A bill was recently introduced in the New Jersey Senate that would significantly restrict an employer’s ability to ask about and consider a current or future employee’s criminal history in the employment process. Bill No. S.2586, also known as the Opportunity to Compete Act (OCA) or “Ban the Box” bill, would prohibit private and public New Jersey employers from directly or indirectly inquiring about a candidate’s criminal history until after a “conditional offer of employment” has been made. This would prevent employers from asking about criminal history on job applications, and would ban most pre-offer background checks (employers required or permitted by law to consider criminal histories in employment decisions may continue to do so). Employers would also be barred from advertising eligibility limitations based on criminal history unless those restrictions are “mandated by state or federal law,” and would be completely prohibited from advertising that final employment for a particular job is contingent upon a criminal background check. Once a conditional offer is made, employers would then have to provide the candidate with written notice of the criminal history inquiry, obtain the candidate’s written consent, and provide a standardized Notice of Rights form summarizing the OCA’s protections.
With regard to those criminal records employers are permitted to consider, the OCA would also impose additional procedural and administrative burdens which appear to be more significant than those required under the federal Fair Credit Reporting Act. Employers would have to consider information about the candidate’s rehabilitation, any inaccuracies in the record, how much time has elapsed since the crime/offense and release from custody, and how the criminal record relates to the candidate’s potential employment. The employer would then be required to document its consideration of these factors on a standardized Applicant Criminal Record Consideration Form, and “make a good faith effort” to discuss any concerns or questions it may have with the candidate. Assuming the employer still wishes to move forward with an adverse employment decision (e.g., revoke the conditional offer of employment), there are additional specific steps that the employer would have to take, including providing the candidate “in one package by registered mail” with written notification of the adverse employment decision, a copy of the criminal history inquiry results, a second copy of the Notice of Rights, and a completed copy of the Applicant Criminal Record Consideration Form. Upon receipt of this package, the candidate would have 10 days to contest the criminal history record’s accuracy and relevancy, during which time the employer may, but would not be required to, hold open the position. There are subsequent steps further delineated in the bill.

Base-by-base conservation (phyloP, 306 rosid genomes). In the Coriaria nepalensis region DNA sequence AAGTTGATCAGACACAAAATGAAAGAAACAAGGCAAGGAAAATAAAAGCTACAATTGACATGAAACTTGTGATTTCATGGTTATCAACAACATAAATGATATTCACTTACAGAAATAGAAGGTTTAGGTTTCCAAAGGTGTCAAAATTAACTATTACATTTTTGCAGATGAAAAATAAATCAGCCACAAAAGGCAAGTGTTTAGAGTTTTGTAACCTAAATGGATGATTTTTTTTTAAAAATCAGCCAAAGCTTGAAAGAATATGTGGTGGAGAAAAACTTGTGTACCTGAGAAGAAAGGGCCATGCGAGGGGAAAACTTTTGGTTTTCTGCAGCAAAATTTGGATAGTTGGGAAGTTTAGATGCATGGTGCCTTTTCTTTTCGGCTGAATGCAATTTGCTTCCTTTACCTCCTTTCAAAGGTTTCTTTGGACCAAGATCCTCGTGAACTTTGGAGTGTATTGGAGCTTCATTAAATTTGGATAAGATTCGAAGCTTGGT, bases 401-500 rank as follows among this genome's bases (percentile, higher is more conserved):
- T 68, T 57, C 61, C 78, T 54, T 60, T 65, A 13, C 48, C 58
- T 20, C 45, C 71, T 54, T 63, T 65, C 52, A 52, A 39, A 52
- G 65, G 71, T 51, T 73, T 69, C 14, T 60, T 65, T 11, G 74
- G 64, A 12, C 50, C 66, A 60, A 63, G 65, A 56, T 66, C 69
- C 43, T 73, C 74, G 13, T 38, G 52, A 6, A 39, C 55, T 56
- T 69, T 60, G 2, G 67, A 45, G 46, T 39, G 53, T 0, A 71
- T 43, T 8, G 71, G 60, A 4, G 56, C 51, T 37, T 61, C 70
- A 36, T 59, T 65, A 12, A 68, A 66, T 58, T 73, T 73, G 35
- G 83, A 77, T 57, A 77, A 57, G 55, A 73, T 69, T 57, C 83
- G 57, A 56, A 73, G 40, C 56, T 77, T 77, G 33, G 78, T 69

While the OCA has not received a great deal of press to this point, New Jersey employers have reason to be concerned. By preventing employers from considering criminal history early on in the hiring process and creating burdensome new recordkeeping requirements, the OCA would significantly increase the time and resources employers must devote to the hiring process.
It would also create yet another area of potential liability for employers under New Jersey law. While the OCA does not expressly authorize a private right of action, it does provide for civil penalties ranging from $500 to $7,500 per violation based on the type of violation and size of the employer. Employers should also keep in mind that employment discrimination allegations typically do not exist in a vacuum. Allegations that an employer violated the OCA could potentially lead to other allegations of wrongful conduct. It is not difficult to foresee creative plaintiffs’ attorneys using OCA violations to bring other types of employment discrimination claims under New Jersey’s Law Against Discrimination (which provides for uncapped punitive damages and attorneys’ fees).
Importantly, the OCA would not apply to small employers with less than five employees, employment involving (on average) less than 15 hours of work per week, and employment that is not (in whole or substantially) physically performed within New Jersey. The OCA would also not apply “when any federal or State law or regulation explicitly requires or permits the consideration of specific criminal convictions when making employment decisions.” This is at least some positive news for those businesses and organizations that are required by law to use and consider the results of criminal background checks, although the actual statutory language leaves plenty of room for ambiguity.
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